Sonic Lab: Arturia Matrixbrute - Monster Mono Review

US 3 VCO, dual filter patch matrix      02/03/17
    MP4 31:0 mins    

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As I'm sure you have, we've been waiting eagerly to check out this synthesizer. The Arturia MatrixBrute is a monster synth. The sort of synthesizer that doesn't come along all that often due to the sheer size of it.

Arturia must have wanted to make something with a wow factor and they clearly have. Just the actual physical size and weight of the thing makes you go "ooh".

The Matrixbrute is a 3 VCO analog synth with dual VCFs (Steiner-Parker + Ladder), 2/3 LFOs, 3 Envelopes, analog effects, and a 16x16 routing matrix which doubles as patch selection and 64 step Sequencer.


L+R audio output, MIDI in Out Thru, Gate IO, Sync IO, Sustain and 2x expression pedals plus the CV IO - 12 of them these mirror the first twelve columns on the matrix.


2 Brute style envelopes - with Saw, Square, Tri, Sub - each have the same variation as per the MiniBrute. With two differences - the Saw doesn't have an integrated LFO mod - but can be routed to the matrix and therefore many places. The sub moves from Sine (-1oct) through almost Square - which is a little different in character to the wave folding harmonic shift of the MiniBrute OSC. +/- 2 Octaves coarse tuning +/- semitone tuning.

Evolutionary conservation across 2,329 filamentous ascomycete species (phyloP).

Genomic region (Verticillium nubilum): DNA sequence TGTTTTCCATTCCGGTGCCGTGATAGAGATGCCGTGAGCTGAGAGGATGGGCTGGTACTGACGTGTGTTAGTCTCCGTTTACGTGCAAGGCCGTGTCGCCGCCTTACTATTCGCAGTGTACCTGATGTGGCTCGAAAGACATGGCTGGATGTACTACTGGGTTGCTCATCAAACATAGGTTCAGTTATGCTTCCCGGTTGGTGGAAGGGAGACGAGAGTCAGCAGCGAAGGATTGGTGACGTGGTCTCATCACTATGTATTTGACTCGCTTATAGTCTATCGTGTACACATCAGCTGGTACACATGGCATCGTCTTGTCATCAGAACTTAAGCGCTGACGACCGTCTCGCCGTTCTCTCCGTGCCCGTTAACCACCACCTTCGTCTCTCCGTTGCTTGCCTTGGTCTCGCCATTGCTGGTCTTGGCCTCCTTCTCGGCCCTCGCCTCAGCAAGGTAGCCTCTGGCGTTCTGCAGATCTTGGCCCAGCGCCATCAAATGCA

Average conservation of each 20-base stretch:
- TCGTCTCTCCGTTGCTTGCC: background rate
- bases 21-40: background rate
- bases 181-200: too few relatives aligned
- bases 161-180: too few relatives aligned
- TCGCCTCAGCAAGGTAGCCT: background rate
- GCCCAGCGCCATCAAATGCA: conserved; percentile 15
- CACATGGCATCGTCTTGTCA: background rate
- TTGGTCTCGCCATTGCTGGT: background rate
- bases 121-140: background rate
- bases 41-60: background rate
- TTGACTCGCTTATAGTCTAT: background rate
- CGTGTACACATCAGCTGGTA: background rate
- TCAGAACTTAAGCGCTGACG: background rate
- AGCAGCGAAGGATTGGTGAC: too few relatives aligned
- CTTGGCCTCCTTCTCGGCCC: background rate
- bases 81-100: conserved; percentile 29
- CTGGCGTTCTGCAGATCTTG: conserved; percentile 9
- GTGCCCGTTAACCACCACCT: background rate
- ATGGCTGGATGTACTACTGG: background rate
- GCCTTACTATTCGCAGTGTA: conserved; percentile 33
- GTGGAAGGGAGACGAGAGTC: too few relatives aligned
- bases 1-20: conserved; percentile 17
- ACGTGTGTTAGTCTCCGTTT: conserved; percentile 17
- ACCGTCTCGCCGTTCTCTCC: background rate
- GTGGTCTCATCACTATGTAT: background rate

VCO3 is a simpler one with saw/sq/tri/sine, no wave modulation,

Additionally there's a comprehensive noise generator - White/Pink/Red/Blue.

Audio Rate Mod

This section brings plenty of Audio Mod Rate control:

VCO2>VCO1, VCO3 to 1+2 via centre dent, VCO3 to VCF1 or 2 and Noise to VCO1 or VCF1

This gives you some really great modulation at extremely high rates.

Gain Staging

With the level for each wave and the level for each oscillator you can push quite a lot into each filter plus you also get a drive level to add to that. Each Mixer input can be routed to either of both of the filters.


The Steiner-Parker filter is a multi-mode - LPF/BP/HPF/Notch but with 24dB/12dB modes, additional Brute factor and filter level output. It's the filter you may be familiar with from the other Brutes and has it's own unique quality - the only thing I noticed was that it the low harmonics don't really pop out on the HPF they sort of peter out before you get to the real sub stuff.